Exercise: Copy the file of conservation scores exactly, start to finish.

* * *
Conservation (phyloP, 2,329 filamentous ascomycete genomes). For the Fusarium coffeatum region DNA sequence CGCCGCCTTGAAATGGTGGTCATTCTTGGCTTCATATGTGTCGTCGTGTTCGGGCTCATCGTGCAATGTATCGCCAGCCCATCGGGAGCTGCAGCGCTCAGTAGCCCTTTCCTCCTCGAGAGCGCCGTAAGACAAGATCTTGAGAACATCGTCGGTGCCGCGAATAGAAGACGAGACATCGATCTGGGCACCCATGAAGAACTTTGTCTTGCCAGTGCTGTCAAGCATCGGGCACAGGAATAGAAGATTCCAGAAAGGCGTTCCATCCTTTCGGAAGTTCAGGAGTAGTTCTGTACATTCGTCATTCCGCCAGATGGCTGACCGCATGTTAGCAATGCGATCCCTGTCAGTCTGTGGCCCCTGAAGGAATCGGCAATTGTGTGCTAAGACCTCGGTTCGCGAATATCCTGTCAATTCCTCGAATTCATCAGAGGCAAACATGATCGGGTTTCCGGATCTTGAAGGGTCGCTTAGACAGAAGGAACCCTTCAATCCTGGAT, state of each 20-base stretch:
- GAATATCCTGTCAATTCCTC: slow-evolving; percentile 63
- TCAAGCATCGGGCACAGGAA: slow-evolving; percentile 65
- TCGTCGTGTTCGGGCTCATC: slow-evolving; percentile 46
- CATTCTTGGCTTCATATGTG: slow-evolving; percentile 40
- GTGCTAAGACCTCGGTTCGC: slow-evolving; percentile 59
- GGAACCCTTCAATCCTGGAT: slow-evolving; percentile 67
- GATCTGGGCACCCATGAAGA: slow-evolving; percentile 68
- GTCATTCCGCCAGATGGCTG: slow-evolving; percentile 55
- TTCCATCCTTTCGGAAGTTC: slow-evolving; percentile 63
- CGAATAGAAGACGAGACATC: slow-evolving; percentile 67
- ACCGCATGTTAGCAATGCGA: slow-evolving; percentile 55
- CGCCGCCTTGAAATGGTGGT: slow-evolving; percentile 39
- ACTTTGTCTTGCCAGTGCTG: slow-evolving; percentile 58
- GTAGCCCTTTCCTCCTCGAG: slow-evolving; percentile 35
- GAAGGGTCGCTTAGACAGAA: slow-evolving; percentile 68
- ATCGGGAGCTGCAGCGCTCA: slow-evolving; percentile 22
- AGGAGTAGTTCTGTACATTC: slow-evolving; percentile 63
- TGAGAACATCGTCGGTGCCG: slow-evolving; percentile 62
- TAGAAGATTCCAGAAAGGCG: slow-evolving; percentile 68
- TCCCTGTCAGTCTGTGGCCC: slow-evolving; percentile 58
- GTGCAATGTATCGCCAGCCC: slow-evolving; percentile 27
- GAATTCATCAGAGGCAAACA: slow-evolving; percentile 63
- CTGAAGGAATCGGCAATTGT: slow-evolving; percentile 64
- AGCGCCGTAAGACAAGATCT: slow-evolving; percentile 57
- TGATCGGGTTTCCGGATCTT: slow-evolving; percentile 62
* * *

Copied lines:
Conservation (phyloP, 2,329 filamentous ascomycete genomes). For the Fusarium coffeatum region DNA sequence CGCCGCCTTGAAATGGTGGTCATTCTTGGCTTCATATGTGTCGTCGTGTTCGGGCTCATCGTGCAATGTATCGCCAGCCCATCGGGAGCTGCAGCGCTCAGTAGCCCTTTCCTCCTCGAGAGCGCCGTAAGACAAGATCTTGAGAACATCGTCGGTGCCGCGAATAGAAGACGAGACATCGATCTGGGCACCCATGAAGAACTTTGTCTTGCCAGTGCTGTCAAGCATCGGGCACAGGAATAGAAGATTCCAGAAAGGCGTTCCATCCTTTCGGAAGTTCAGGAGTAGTTCTGTACATTCGTCATTCCGCCAGATGGCTGACCGCATGTTAGCAATGCGATCCCTGTCAGTCTGTGGCCCCTGAAGGAATCGGCAATTGTGTGCTAAGACCTCGGTTCGCGAATATCCTGTCAATTCCTCGAATTCATCAGAGGCAAACATGATCGGGTTTCCGGATCTTGAAGGGTCGCTTAGACAGAAGGAACCCTTCAATCCTGGAT, state of each 20-base stretch:
- GAATATCCTGTCAATTCCTC: slow-evolving; percentile 63
- TCAAGCATCGGGCACAGGAA: slow-evolving; percentile 65
- TCGTCGTGTTCGGGCTCATC: slow-evolving; percentile 46
- CATTCTTGGCTTCATATGTG: slow-evolving; percentile 40
- GTGCTAAGACCTCGGTTCGC: slow-evolving; percentile 59
- GGAACCCTTCAATCCTGGAT: slow-evolving; percentile 67
- GATCTGGGCACCCATGAAGA: slow-evolving; percentile 68
- GTCATTCCGCCAGATGGCTG: slow-evolving; percentile 55
- TTCCATCCTTTCGGAAGTTC: slow-evolving; percentile 63
- CGAATAGAAGACGAGACATC: slow-evolving; percentile 67
- ACCGCATGTTAGCAATGCGA: slow-evolving; percentile 55
- CGCCGCCTTGAAATGGTGGT: slow-evolving; percentile 39
- ACTTTGTCTTGCCAGTGCTG: slow-evolving; percentile 58
- GTAGCCCTTTCCTCCTCGAG: slow-evolving; percentile 35
- GAAGGGTCGCTTAGACAGAA: slow-evolving; percentile 68
- ATCGGGAGCTGCAGCGCTCA: slow-evolving; percentile 22
- AGGAGTAGTTCTGTACATTC: slow-evolving; percentile 63
- TGAGAACATCGTCGGTGCCG: slow-evolving; percentile 62
- TAGAAGATTCCAGAAAGGCG: slow-evolving; percentile 68
- TCCCTGTCAGTCTGTGGCCC: slow-evolving; percentile 58
- GTGCAATGTATCGCCAGCCC: slow-evolving; percentile 27
- GAATTCATCAGAGGCAAACA: slow-evolving; percentile 63
- CTGAAGGAATCGGCAATTGT: slow-evolving; percentile 64
- AGCGCCGTAAGACAAGATCT: slow-evolving; percentile 57
- TGATCGGGTTTCCGGATCTT: slow-evolving; percentile 62